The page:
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CTCA in the news

Cancer and Nutrition

Ketogenic diet and calorie restriction show promise in improving cancer outcomes but clinicians say more research is needed.

Cancer and Nutrition

Ketogenic diet and calorie restriction show promise in improving cancer outcomes but clinicians say more research is needed.

CTCA Launches Head and Neck Cancer Program

Cancer Treatment Centers of America® (CTCA) at Midwestern Regional Medical Center (Midwestern) has launched a comprehensive head and neck cancer program to serve patients with cancers of the oral cavity, throat, larynx, nasal cavity, salivary gland, thyroid, and skin of the head and neck.  Esteemed surgical oncologist Carol Bier-Laning, MD, FASC, has joined CTCA to lead the program, which will offer innovative new treatment options and integrative care to patients.

CTCA Launches Head and Neck Cancer Program

Cancer Treatment Centers of America® (CTCA) at Midwestern Regional Medical Center (Midwestern) has launched a comprehensive head and neck cancer program to serve patients with cancers of the oral cavity, throat, larynx, nasal cavity, salivary gland, thyroid, and skin of the head and neck.  Esteemed surgical oncologist Carol Bier-Laning, MD, FASC, has joined CTCA to lead the program, which will offer innovative new treatment options and integrative care to patients.

Local cancer survivor urges others to visit Cancer

Berlin native Bonnie Foy can enjoy endless summer days and nights camping cancer-free thanks to the help she received from Cancer Centers of America.

Foy, who was diagnosed with cancer two years ago, went to the Midwestern Regional Medical Center in Zion, Ill. for treatment. She said she was amazed at the quality of care provided at the center.

Local cancer survivor urges others to visit Cancer

Berlin native Bonnie Foy can enjoy endless summer days and nights camping cancer-free thanks to the help she received from Cancer Centers of America.

Foy, who was diagnosed with cancer two years ago, went to the Midwestern Regional Medical Center in Zion, Ill. for treatment. She said she was amazed at the quality of care provided at the center.

Nurses throughout U.S. use honey to treat wounds

Patrice Dillow, RN, MSN, CWOCN, APRN, wouldn’t blame others for questioning honey’s place among the ranks of antibiotics, anti-inflammatories and other medications used to promote healing in clinical settings. But Dillow, a wound care specialist at the Cancer Treatment Centers of America at Midwestern Regional Medical Center in Zion, Ill., said many of those questions often disappear as quickly as the pain, odor and other effects of the persistent, open wounds Dillow regularly uses honey to treat while helping oncology patients.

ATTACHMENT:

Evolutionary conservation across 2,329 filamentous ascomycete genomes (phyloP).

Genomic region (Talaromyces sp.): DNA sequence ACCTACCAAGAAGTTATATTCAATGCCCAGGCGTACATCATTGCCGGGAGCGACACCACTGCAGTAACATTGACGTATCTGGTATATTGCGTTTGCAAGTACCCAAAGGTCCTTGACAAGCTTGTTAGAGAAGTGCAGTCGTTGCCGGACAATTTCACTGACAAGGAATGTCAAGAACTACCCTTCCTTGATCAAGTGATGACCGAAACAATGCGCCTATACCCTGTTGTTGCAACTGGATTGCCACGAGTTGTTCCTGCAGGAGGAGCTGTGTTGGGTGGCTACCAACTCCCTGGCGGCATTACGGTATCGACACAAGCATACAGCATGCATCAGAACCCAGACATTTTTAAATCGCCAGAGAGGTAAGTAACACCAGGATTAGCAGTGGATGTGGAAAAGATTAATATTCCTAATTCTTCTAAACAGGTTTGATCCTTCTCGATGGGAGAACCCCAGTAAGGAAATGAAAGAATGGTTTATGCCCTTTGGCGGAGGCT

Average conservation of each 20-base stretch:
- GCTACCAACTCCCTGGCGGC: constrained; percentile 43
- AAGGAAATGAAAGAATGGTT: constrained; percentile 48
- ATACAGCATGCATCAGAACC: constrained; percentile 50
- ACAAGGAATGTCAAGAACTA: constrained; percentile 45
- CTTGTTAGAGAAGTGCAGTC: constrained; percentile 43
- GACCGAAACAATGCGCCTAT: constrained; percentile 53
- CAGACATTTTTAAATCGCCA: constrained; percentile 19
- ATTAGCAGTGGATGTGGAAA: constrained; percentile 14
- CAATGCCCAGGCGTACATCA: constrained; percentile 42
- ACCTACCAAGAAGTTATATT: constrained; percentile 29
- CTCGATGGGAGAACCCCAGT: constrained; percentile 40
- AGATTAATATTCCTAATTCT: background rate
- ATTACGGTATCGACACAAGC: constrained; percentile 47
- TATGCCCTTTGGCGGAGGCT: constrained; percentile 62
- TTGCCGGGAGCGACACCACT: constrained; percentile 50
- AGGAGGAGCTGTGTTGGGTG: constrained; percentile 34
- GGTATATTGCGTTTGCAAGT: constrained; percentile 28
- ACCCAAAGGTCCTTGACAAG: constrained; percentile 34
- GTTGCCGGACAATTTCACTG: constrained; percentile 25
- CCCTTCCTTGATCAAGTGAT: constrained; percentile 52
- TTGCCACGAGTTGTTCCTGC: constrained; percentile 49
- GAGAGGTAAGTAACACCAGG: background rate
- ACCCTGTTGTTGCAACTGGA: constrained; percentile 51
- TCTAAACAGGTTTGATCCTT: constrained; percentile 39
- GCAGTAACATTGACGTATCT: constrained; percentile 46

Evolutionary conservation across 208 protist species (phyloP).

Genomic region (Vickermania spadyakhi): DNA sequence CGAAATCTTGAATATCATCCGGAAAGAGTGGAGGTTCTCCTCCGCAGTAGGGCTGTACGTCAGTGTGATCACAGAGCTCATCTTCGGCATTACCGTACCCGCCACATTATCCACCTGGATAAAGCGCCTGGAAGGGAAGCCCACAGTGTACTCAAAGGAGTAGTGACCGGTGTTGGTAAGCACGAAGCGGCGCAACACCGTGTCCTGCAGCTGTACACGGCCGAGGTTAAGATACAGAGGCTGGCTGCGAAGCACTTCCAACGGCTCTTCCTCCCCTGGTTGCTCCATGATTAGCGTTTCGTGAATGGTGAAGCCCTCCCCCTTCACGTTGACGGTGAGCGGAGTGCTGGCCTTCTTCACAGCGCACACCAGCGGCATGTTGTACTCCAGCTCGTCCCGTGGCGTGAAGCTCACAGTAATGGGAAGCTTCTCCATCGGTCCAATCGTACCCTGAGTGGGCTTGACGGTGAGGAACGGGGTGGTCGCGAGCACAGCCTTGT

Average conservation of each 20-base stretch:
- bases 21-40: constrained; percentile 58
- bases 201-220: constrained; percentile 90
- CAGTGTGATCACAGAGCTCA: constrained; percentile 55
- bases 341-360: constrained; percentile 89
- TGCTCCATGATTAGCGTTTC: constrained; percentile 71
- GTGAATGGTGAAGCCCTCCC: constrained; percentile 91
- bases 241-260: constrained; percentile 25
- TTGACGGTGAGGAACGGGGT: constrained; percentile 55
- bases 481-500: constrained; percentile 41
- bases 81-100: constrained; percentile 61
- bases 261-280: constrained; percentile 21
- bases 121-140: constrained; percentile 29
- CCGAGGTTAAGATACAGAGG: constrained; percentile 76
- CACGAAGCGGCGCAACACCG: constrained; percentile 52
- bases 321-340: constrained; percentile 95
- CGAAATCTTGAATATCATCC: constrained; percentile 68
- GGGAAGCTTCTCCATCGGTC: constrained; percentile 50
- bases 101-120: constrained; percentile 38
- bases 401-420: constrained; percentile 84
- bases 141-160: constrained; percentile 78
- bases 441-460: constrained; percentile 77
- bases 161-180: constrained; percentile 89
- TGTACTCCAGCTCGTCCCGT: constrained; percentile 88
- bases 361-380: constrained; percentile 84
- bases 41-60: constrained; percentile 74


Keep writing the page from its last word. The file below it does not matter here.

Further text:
Libertyville doctor joins Cancer Treatment Centers of America

Jonathan Kiev, MD, FACS, of Libertyville, recently joined the ranks of doctors at Cancer Treatment Centers of America (CTCA) at Midwestern Regional Medical Center (Midwestern). As an innovative thoracic surgeon specializing in advanced and minimally invasive surgical procedures to treat cancers of the lung, he will treat lung cancer patients as well as perform surgery to treat esophageal cancer and tumors involving mediastinal structures.

Libertyville doctor joins Cancer Treatment Centers of America

Jonathan Kiev, MD, FACS, of Libertyville, recently joined the ranks of doctors at Cancer Treatment Centers of America (CTCA) at Midwestern Regional Medical Center (Midwestern). As an innovative thoracic surgeon specializing in advanced and minimally invasive surgical procedures to treat cancers of the lung, he will treat lung cancer patients as well as perform surgery to treat esophageal cancer and tumors involving mediastinal structures.

Nurses throughout U.S. use honey to treat wounds

Patrice Dillow, RN, MSN, CWOCN, APRN, wouldn’t blame others for questioning honey’s place among the ranks of antibiotics, anti-inflammatories and other medications used to promote healing in clinical settings. But Dillow, a wound care specialist at the Cancer Treatment Centers of America at Midwestern Regional Medical Center in Zion, Ill., said many of those questions often disappear as quickly as the pain, odor and other effects of the persistent, open wounds Dillow regularly uses honey to treat while helping oncology patients.

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